Scots "less likely" to visit US in wake of Trump election

Nearly a third of Scots surveyed said they were less likely to visit America due to Donald Trump's election victory. /Getty Images

Nearly a third of Scots surveyed said they were less likely to visit America due to Donald Trump's election victory. /Getty Images

103
Have your say

Scots travellers are less likely to visit America since Donald Trump was elected as president, but remain divided on whether Brexit has made them more or less likely to travel to countries within the European Union, a poll has revealed.

The presidential election has prompted 31 per cent of Scots - the third highest proportion of all UK regions - to say they would be less likely to visit the US this year compared to last year.

However, when it came to visiting the EU post-Brexit, 21 per cent of Scots say they would be less lkely to do so, while an identical number claim they would be more likely to make a European trip.

Scotland voted in favour of staying within the EU in the June referendum, with 62 per cent of people north of the border voting “remain” to the question as to whether or not Britain should leave.

However, no regions of Great Britain were net more likely to travel to the USA when compared with those who are net ‘less likely’ to travel, according to the poll, carried out by YouGov and commissioned by Airport Parking and Hotels (APH) as part of its International Quarterly Travel Report.

John Lennon, director of the Moffat Centre for Travel and Tourism at Glasgow Caledonian University, said: “Outbound to America from Scotland is not an enormous market, so it is not going to collapse the American economy.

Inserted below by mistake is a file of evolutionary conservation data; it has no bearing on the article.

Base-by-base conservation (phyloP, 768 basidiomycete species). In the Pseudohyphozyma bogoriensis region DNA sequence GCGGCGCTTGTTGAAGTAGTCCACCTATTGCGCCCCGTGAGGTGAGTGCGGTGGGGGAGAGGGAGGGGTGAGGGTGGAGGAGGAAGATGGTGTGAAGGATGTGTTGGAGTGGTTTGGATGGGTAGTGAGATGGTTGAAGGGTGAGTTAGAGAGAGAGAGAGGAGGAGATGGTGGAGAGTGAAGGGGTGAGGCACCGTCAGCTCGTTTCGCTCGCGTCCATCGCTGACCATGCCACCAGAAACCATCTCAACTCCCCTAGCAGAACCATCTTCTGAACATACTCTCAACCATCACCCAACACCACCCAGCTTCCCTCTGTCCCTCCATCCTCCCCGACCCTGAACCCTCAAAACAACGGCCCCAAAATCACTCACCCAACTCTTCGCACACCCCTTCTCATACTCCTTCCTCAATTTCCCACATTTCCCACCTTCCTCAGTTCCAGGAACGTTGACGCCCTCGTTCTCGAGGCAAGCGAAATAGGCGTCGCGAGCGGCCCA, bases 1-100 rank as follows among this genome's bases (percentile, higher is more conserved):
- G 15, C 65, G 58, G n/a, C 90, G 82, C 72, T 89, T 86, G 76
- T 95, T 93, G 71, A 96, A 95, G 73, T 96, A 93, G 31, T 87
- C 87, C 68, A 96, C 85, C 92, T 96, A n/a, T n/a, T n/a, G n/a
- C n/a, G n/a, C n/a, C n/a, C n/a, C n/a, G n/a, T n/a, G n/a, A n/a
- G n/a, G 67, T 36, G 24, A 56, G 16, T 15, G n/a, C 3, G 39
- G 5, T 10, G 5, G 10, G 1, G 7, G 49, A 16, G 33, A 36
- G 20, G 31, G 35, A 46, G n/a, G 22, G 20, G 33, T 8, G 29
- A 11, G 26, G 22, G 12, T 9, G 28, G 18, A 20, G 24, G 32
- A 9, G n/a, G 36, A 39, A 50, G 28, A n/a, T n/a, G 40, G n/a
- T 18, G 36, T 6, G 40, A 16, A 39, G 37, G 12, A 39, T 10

Scots are less likely to travel to the US since Donald Trump's election.

Scots are less likely to travel to the US since Donald Trump's election.

“Other factors may be at play here, such as the weakness of the pound against the dollar, which has rallied fairly well since Trump’s election.”

The staycation market within the UK is set to benefit most from travellers’s reticence to visit further afield, the report said, with 33 per cent of Brits saying they were more likely to holiday at home.

Professor Lennon added: “Scotland will enjoy some positives as a result of, from both staycations and inbound tourism from Europe and the US, who are finding things cheaper here than they were.”

UK-wide, the study reveals age plays an important role in the popularity of European holidays. With the majority of younger people voting to remain in the EU, data from the survey shows these travellers enthusiastically embracing the Continent, with 44 per cent of 18-24-year-olds saying they’re ‘more likely’ to visit Europe than they were 12 months ago.

In contrast, those aged over 55 - who were more likely to vote “leave” in the referendum, were more 25 per cent less likely to travel to Europe than they were this time last year.

The report said: “Despite returning an emphatic poll-heading 62 per cent vote to remain within the EU, Scottish respondents appeared to show indifference to subsequent European travel, with the region no ‘more’ or ‘less’ likely to visit the Continent compared with this time last year.

“Both the ‘more’ and ‘less’ camps returned a 21 per cent vote, with 54 per cent saying ‘no change’.”

The report found that British women feel much ‘less likely’ to travel to the US than males – with almost one-in-three taking a negative stance compared with 12 months ago. In comparison, just under one-in-four British men said they’d now be ‘less likely’ to visit the US.

Back to the top of the page